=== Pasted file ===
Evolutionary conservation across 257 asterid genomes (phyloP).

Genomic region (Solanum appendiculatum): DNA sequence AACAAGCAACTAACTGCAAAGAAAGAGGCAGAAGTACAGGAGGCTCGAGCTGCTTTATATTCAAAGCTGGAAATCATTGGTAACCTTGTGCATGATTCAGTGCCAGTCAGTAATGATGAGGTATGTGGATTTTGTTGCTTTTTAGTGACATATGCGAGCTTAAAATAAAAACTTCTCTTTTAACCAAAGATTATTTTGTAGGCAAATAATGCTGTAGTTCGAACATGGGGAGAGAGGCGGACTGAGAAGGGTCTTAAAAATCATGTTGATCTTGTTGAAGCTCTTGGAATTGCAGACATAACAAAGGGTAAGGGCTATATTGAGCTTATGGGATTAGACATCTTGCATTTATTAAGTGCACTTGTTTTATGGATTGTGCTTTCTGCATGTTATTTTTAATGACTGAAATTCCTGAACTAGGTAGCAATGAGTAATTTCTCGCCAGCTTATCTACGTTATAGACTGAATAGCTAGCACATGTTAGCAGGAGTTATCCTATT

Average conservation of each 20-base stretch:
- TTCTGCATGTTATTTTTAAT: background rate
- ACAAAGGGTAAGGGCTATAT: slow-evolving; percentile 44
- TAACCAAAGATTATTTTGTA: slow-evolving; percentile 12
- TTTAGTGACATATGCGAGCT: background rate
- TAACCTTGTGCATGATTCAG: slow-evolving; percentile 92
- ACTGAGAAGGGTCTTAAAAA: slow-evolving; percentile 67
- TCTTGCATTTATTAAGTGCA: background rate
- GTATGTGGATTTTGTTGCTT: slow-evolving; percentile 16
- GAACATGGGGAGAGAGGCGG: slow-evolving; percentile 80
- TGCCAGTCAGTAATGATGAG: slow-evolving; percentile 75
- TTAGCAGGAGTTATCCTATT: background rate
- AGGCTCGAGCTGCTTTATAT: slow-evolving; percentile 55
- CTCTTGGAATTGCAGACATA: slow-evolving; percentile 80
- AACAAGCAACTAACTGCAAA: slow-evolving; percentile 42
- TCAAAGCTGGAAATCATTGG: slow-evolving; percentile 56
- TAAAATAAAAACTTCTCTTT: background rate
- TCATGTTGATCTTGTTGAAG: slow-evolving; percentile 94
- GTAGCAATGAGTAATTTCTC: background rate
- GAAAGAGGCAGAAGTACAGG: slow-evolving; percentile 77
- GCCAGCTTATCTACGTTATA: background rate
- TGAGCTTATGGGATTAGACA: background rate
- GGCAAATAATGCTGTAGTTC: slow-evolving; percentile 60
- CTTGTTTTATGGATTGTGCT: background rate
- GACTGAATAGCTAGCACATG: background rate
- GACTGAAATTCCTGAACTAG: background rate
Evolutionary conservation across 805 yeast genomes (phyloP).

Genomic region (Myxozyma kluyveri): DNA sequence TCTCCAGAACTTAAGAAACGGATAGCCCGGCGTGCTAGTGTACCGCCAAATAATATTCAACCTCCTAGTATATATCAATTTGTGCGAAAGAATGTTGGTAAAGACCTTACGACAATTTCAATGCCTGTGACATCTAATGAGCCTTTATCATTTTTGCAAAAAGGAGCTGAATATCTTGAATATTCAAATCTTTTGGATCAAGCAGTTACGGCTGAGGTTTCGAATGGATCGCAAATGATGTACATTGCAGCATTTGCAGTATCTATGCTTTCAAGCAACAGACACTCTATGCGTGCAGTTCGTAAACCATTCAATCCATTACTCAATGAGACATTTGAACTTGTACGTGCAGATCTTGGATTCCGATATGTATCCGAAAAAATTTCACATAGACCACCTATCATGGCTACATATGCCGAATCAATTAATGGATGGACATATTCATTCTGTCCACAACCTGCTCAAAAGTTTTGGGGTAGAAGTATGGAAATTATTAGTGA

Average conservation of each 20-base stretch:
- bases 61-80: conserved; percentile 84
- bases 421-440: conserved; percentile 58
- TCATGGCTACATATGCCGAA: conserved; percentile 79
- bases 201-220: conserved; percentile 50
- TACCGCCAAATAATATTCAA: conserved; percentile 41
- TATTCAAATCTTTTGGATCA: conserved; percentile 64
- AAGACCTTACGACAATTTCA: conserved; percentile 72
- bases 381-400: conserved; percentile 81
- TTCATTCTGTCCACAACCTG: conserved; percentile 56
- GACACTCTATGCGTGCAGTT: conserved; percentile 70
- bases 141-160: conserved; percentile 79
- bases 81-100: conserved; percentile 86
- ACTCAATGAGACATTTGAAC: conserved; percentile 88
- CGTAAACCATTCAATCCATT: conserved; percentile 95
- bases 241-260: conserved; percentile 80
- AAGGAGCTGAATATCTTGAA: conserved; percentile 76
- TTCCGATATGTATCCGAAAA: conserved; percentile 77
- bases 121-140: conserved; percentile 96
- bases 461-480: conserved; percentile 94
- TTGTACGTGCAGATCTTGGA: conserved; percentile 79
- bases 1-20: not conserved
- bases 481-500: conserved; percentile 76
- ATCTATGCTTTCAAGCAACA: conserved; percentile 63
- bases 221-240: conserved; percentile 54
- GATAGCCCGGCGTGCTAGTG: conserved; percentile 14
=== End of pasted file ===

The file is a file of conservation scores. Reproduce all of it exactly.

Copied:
Evolutionary conservation across 257 asterid genomes (phyloP).

Genomic region (Solanum appendiculatum): DNA sequence AACAAGCAACTAACTGCAAAGAAAGAGGCAGAAGTACAGGAGGCTCGAGCTGCTTTATATTCAAAGCTGGAAATCATTGGTAACCTTGTGCATGATTCAGTGCCAGTCAGTAATGATGAGGTATGTGGATTTTGTTGCTTTTTAGTGACATATGCGAGCTTAAAATAAAAACTTCTCTTTTAACCAAAGATTATTTTGTAGGCAAATAATGCTGTAGTTCGAACATGGGGAGAGAGGCGGACTGAGAAGGGTCTTAAAAATCATGTTGATCTTGTTGAAGCTCTTGGAATTGCAGACATAACAAAGGGTAAGGGCTATATTGAGCTTATGGGATTAGACATCTTGCATTTATTAAGTGCACTTGTTTTATGGATTGTGCTTTCTGCATGTTATTTTTAATGACTGAAATTCCTGAACTAGGTAGCAATGAGTAATTTCTCGCCAGCTTATCTACGTTATAGACTGAATAGCTAGCACATGTTAGCAGGAGTTATCCTATT

Average conservation of each 20-base stretch:
- TTCTGCATGTTATTTTTAAT: background rate
- ACAAAGGGTAAGGGCTATAT: slow-evolving; percentile 44
- TAACCAAAGATTATTTTGTA: slow-evolving; percentile 12
- TTTAGTGACATATGCGAGCT: background rate
- TAACCTTGTGCATGATTCAG: slow-evolving; percentile 92
- ACTGAGAAGGGTCTTAAAAA: slow-evolving; percentile 67
- TCTTGCATTTATTAAGTGCA: background rate
- GTATGTGGATTTTGTTGCTT: slow-evolving; percentile 16
- GAACATGGGGAGAGAGGCGG: slow-evolving; percentile 80
- TGCCAGTCAGTAATGATGAG: slow-evolving; percentile 75
- TTAGCAGGAGTTATCCTATT: background rate
- AGGCTCGAGCTGCTTTATAT: slow-evolving; percentile 55
- CTCTTGGAATTGCAGACATA: slow-evolving; percentile 80
- AACAAGCAACTAACTGCAAA: slow-evolving; percentile 42
- TCAAAGCTGGAAATCATTGG: slow-evolving; percentile 56
- TAAAATAAAAACTTCTCTTT: background rate
- TCATGTTGATCTTGTTGAAG: slow-evolving; percentile 94
- GTAGCAATGAGTAATTTCTC: background rate
- GAAAGAGGCAGAAGTACAGG: slow-evolving; percentile 77
- GCCAGCTTATCTACGTTATA: background rate
- TGAGCTTATGGGATTAGACA: background rate
- GGCAAATAATGCTGTAGTTC: slow-evolving; percentile 60
- CTTGTTTTATGGATTGTGCT: background rate
- GACTGAATAGCTAGCACATG: background rate
- GACTGAAATTCCTGAACTAG: background rate
Evolutionary conservation across 805 yeast genomes (phyloP).

Genomic region (Myxozyma kluyveri): DNA sequence TCTCCAGAACTTAAGAAACGGATAGCCCGGCGTGCTAGTGTACCGCCAAATAATATTCAACCTCCTAGTATATATCAATTTGTGCGAAAGAATGTTGGTAAAGACCTTACGACAATTTCAATGCCTGTGACATCTAATGAGCCTTTATCATTTTTGCAAAAAGGAGCTGAATATCTTGAATATTCAAATCTTTTGGATCAAGCAGTTACGGCTGAGGTTTCGAATGGATCGCAAATGATGTACATTGCAGCATTTGCAGTATCTATGCTTTCAAGCAACAGACACTCTATGCGTGCAGTTCGTAAACCATTCAATCCATTACTCAATGAGACATTTGAACTTGTACGTGCAGATCTTGGATTCCGATATGTATCCGAAAAAATTTCACATAGACCACCTATCATGGCTACATATGCCGAATCAATTAATGGATGGACATATTCATTCTGTCCACAACCTGCTCAAAAGTTTTGGGGTAGAAGTATGGAAATTATTAGTGA

Average conservation of each 20-base stretch:
- bases 61-80: conserved; percentile 84
- bases 421-440: conserved; percentile 58
- TCATGGCTACATATGCCGAA: conserved; percentile 79
- bases 201-220: conserved; percentile 50
- TACCGCCAAATAATATTCAA: conserved; percentile 41
- TATTCAAATCTTTTGGATCA: conserved; percentile 64
- AAGACCTTACGACAATTTCA: conserved; percentile 72
- bases 381-400: conserved; percentile 81
- TTCATTCTGTCCACAACCTG: conserved; percentile 56
- GACACTCTATGCGTGCAGTT: conserved; percentile 70
- bases 141-160: conserved; percentile 79
- bases 81-100: conserved; percentile 86
- ACTCAATGAGACATTTGAAC: conserved; percentile 88
- CGTAAACCATTCAATCCATT: conserved; percentile 95
- bases 241-260: conserved; percentile 80
- AAGGAGCTGAATATCTTGAA: conserved; percentile 76
- TTCCGATATGTATCCGAAAA: conserved; percentile 77
- bases 121-140: conserved; percentile 96
- bases 461-480: conserved; percentile 94
- TTGTACGTGCAGATCTTGGA: conserved; percentile 79
- bases 1-20: not conserved
- bases 481-500: conserved; percentile 76
- ATCTATGCTTTCAAGCAACA: conserved; percentile 63
- bases 221-240: conserved; percentile 54
- GATAGCCCGGCGTGCTAGTG: conserved; percentile 14